Meat Loaf and friend/songwriter Jim Steinman started Bat out of Hell in 1972, but did not get serious about it until the end of 1974. The two-year gap in the production was due to controversy surrounding his son born in Afton, Wyoming. Meat Loaf decided to leave theatre, and concentrate exclusively on music. Then, the National Lampoon Show opened on Broadway, and it needed an understudy for John Belushi, a close friend of Meat Loaf since 1972. It was at the Lampoon Show that Meat Loaf met Ellen Foley, the co-star who sang "Paradise by the Dashboard Light" with him on the album Bat out of Hell.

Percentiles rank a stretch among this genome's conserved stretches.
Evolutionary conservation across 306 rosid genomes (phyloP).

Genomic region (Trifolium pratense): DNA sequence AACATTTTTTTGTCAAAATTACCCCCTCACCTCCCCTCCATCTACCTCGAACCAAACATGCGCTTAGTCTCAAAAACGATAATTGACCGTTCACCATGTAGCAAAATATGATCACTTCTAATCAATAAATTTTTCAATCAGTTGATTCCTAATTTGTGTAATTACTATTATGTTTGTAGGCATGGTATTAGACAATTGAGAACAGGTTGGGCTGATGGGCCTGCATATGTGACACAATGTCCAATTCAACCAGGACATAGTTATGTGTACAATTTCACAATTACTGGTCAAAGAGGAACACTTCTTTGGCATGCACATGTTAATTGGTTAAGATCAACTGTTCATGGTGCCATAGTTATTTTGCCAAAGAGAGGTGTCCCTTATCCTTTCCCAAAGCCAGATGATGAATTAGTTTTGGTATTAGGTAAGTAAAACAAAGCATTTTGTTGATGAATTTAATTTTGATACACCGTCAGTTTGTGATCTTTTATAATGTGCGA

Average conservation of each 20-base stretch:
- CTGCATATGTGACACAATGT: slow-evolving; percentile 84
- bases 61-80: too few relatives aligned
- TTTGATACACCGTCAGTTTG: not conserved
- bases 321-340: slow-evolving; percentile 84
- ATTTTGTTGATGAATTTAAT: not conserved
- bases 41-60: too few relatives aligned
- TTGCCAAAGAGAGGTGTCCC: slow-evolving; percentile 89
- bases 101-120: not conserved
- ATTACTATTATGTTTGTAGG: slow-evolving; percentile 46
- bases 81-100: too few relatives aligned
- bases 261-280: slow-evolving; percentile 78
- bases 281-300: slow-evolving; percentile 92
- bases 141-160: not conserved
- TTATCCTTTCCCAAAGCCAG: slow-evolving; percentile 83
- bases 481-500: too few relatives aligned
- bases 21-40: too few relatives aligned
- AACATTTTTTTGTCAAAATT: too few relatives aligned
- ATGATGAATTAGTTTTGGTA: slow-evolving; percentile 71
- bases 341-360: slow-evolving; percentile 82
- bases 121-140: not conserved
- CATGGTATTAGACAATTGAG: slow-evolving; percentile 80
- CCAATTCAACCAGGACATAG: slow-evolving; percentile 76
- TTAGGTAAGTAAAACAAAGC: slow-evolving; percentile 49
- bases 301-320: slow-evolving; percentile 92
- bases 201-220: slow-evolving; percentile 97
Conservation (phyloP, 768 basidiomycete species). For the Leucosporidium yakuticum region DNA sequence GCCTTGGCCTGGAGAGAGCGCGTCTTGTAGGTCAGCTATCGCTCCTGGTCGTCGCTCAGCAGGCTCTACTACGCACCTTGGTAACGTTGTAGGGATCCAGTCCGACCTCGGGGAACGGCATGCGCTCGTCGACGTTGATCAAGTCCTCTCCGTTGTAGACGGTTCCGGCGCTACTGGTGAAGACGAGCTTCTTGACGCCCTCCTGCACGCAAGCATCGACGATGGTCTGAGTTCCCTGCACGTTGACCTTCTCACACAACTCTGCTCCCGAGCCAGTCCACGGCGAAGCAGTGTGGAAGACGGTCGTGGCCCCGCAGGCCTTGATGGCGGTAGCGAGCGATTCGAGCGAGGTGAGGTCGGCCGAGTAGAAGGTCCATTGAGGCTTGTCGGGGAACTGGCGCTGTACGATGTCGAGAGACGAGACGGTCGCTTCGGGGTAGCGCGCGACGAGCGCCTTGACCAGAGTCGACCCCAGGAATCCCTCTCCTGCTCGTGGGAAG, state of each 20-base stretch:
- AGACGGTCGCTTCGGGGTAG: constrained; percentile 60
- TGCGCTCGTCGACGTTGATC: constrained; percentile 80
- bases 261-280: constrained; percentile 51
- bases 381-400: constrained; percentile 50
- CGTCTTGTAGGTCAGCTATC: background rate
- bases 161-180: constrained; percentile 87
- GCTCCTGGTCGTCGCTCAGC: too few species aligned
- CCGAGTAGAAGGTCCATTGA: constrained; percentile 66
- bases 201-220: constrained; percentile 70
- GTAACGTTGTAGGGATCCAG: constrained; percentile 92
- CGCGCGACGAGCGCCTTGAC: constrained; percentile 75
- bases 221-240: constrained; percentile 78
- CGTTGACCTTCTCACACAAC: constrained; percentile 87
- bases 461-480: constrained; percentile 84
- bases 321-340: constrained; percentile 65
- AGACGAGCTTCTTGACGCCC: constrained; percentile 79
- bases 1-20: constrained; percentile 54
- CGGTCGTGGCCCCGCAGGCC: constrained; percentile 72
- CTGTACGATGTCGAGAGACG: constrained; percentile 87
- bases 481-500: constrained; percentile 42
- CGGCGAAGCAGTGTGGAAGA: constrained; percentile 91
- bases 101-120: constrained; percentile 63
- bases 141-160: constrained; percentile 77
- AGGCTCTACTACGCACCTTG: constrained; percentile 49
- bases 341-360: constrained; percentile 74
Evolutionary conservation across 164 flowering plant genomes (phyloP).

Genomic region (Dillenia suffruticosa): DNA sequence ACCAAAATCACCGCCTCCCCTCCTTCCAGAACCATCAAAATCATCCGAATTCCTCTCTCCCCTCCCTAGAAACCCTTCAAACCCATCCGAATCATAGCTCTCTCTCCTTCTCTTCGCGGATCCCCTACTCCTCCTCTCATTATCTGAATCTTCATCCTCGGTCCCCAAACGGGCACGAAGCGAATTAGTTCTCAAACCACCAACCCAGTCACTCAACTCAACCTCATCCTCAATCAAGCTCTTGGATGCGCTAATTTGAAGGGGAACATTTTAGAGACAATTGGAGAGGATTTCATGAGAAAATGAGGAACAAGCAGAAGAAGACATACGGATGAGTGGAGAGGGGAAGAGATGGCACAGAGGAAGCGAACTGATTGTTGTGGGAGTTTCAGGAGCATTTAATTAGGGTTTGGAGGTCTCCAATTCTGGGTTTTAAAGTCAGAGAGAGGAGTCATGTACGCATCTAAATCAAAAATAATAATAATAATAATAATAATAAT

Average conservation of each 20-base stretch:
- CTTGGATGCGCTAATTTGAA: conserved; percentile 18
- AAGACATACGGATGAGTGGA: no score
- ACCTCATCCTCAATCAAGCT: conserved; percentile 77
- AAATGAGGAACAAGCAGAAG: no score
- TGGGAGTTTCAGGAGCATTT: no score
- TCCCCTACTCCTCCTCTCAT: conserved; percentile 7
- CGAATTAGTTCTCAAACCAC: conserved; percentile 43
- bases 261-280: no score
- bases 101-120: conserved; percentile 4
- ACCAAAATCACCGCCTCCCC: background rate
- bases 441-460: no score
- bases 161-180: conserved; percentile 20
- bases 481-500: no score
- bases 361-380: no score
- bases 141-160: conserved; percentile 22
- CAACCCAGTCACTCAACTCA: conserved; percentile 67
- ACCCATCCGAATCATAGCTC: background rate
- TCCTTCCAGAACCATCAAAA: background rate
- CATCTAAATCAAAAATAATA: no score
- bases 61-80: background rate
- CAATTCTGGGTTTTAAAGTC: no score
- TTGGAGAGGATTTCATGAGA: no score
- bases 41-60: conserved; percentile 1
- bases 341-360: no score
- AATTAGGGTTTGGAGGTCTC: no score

After the Lampoon show ended, Meat Loaf and Steinman spent time seeking a record deal. Their approaches were rejected by each record company, because their songs did not fit any specific recognized music industry style. Finally, they performed the songs for Todd Rundgren, who decided to produce the album, as well as play lead guitar on it (other members of Todd's band Utopia also lent their musical talents). They then shopped the record around, but still had no takers until Cleveland International Records decided to take a chance. On October 21, 1977, Bat out of Hell was released. Meat Loaf and Steinman formed the band The Neverland Express to tour in support of Bat out of Hell. Their first gig was opening for Cheap Trick in Chicago. He gained national exposure as musical guest on Saturday Night Live on March 25, 1978. Guest host Christopher Lee introduced him by saying, "And now ladies and gentlemen I would like you to meet Loaf. (pauses, looks dumbfounded) I beg your pardon, what? (he listens to the director's aside) Oh! Why...why I'm sorry, yes, of course...ah... Ladies and gentlemen, Meat Loaf!" The huge success of the album caused a rift to open up between Meat Loaf and Steinman: the group, named after Meat Loaf for ease of labeling, seemed to Steinman to sideline his work as creator, and Steinman started to resent the attention that his partner was getting.